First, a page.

Designing an Autumn Garden With Pink-Flowering Plants
Jeanne DeBenedetti Keyes
Although Colchicum autumnale is not native to the Pacific Northwest, these large, lily-like flowers have naturalized in many parts of the PNW and are found around many old homes in Portland, Oregon.
I value autumn crocus in the autumn garden not only because the translucent lavender-pink flowers glow when backlit by the late afternoon sun but because they are very hardy and self-sufficient. Colchicum autumnale is a very large bulb, growing to 8 inches by 8 inches in size. It is native to central and southeastern Europe, from Britain, South to Spain and while it may prefer meadows and damp woodland clearings in its native habitat, I find that it is very tolerant of PNW summer drought. The bulb produces large, strappy, light green leaves in February, which die back with the onset of summer, survives hot Portland summers with very little water, and then faithfully produces these gorgeous blooms in September through the middle of October. This plant happily thrives in one of the most inhospitable areas of the garden: the parking strip!
Another pink-flowered plant that blooms in the fall is Cyclamen hederfolium. This beautiful plant is hardy to USDA zone 5, is very drought tolerant, and in fact does quite well planted under trees and shrubs. In late August, C. hederifolium puts out sweet, one-inch pale pink flowers, followed by very attractive, mottled foliage that lasts through spring. By late June, the foliage will die back for its summer nap. C. hederfolium grows from 2-3 inch round bulbs called corms.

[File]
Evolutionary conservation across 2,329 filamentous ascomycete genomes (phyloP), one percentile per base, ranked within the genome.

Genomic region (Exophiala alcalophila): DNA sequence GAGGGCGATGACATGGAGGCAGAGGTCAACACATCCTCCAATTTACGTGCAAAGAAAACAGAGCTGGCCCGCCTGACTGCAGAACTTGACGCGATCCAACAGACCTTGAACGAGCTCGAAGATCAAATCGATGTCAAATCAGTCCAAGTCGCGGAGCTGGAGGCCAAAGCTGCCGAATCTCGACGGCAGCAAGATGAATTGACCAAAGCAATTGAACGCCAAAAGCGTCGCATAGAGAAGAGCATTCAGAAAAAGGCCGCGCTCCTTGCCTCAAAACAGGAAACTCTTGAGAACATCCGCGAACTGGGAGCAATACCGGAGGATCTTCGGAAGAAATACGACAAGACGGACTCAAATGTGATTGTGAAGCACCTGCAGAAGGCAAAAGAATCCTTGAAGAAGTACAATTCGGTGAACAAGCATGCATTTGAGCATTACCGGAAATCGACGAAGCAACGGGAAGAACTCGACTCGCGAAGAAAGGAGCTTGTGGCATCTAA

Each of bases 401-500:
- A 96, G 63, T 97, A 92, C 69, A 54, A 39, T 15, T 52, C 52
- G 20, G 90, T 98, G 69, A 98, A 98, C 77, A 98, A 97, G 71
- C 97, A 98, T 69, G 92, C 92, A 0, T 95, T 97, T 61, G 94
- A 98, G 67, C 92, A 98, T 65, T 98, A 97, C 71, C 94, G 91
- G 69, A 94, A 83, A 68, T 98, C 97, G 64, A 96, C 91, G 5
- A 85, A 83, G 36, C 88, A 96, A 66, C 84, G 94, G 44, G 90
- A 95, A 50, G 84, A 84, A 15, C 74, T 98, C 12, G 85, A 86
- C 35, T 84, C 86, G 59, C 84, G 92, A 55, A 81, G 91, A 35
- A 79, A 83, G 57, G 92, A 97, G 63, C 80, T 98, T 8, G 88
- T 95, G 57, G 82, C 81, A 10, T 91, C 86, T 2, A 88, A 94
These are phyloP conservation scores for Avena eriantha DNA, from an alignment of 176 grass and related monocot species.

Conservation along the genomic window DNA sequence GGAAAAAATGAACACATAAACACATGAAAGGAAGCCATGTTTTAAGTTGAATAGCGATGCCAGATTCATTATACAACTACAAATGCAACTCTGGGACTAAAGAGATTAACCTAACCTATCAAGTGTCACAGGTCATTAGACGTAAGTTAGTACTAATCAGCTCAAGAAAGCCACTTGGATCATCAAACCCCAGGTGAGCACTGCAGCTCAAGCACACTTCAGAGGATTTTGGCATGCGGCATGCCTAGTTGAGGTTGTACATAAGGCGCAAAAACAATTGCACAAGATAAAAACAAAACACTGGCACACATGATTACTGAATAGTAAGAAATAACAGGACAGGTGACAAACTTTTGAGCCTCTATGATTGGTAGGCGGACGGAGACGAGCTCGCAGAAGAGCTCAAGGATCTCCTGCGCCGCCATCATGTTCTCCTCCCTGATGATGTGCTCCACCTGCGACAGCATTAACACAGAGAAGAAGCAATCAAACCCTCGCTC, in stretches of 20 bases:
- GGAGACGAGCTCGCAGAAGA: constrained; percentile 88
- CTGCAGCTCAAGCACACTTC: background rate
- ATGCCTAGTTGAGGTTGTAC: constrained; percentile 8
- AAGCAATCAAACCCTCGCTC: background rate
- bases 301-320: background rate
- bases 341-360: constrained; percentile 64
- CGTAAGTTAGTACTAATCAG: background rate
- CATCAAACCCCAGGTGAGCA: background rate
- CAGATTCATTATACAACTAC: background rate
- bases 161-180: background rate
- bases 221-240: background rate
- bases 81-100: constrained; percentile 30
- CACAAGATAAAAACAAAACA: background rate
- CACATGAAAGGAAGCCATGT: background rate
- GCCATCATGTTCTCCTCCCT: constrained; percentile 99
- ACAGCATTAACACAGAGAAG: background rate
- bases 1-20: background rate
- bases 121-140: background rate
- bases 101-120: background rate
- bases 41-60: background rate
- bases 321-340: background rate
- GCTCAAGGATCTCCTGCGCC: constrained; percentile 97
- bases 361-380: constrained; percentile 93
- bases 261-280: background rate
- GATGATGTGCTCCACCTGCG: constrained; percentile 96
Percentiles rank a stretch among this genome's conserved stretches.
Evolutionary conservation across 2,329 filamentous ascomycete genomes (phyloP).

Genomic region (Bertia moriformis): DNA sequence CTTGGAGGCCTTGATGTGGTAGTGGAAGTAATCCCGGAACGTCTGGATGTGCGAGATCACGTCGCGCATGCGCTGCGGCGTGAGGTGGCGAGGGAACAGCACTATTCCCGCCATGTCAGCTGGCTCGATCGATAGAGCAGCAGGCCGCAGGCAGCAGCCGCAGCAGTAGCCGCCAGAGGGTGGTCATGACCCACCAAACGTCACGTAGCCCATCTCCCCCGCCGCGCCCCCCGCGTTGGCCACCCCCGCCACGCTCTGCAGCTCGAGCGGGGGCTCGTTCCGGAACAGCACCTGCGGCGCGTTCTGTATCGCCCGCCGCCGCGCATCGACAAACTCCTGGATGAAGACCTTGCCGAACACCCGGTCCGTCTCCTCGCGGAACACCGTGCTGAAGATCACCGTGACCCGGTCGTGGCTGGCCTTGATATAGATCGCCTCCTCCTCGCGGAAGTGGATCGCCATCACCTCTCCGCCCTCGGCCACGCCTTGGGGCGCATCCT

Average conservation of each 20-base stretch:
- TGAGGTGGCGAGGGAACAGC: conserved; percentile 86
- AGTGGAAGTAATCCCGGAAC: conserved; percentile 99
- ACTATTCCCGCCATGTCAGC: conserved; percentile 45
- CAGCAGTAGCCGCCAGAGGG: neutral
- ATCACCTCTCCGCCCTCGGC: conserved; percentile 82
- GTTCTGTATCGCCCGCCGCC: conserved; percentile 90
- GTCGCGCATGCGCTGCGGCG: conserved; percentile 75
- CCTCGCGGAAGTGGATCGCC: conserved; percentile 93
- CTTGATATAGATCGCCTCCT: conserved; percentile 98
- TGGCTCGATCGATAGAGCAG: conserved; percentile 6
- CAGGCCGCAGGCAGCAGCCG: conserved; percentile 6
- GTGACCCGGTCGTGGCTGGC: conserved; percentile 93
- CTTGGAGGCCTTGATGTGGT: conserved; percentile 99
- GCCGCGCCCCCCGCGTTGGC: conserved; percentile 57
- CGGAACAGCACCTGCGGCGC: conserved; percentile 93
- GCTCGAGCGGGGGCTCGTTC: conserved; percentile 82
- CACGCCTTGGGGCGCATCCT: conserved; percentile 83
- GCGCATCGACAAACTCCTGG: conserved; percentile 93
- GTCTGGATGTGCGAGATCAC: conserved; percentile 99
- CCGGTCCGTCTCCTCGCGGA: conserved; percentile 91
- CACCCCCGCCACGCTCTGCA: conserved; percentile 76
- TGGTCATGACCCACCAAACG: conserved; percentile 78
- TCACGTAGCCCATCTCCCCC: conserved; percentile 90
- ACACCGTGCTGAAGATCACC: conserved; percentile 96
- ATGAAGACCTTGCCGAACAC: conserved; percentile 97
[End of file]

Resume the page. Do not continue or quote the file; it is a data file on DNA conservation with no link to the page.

These hot and dry conditions are perfect habitat not only for colchicum and cyclamen but also for many plants of Southwestern Oregon. I have formed the soil in this area into berms, to provide well-draining conditions for plants such as Madrone (arbutus), Manzanita (arctostaphylos) and a host of other drought tolerant plants. Colchicum autumnale and Cyclamen hederifolium are perfect garden bedmates to southern Oregon natives.
Here is the crux of the problem. How do I combine these vibrant, pink flowers with the muted browns, rusts, greens and oranges of fall foliage? What Oregon native thrives in hot, dry conditions, blooms all summer and into the fall with lavender-pink flowers? Aster chilensis, also known as Symphyotrichum chilense, comes to mind. Called common California aster or Pacific aster, this beautiful daisy-like flower has soft pink petals with a yellow center, and grows to a height of 20-40 inches. A. chilensis grows on slender, somewhat hairy stems, with lance-shaped, basal 3-8 inch long leaves.
Although pink is not a traditional fall color, these three plants are very much at home in the autumn garden.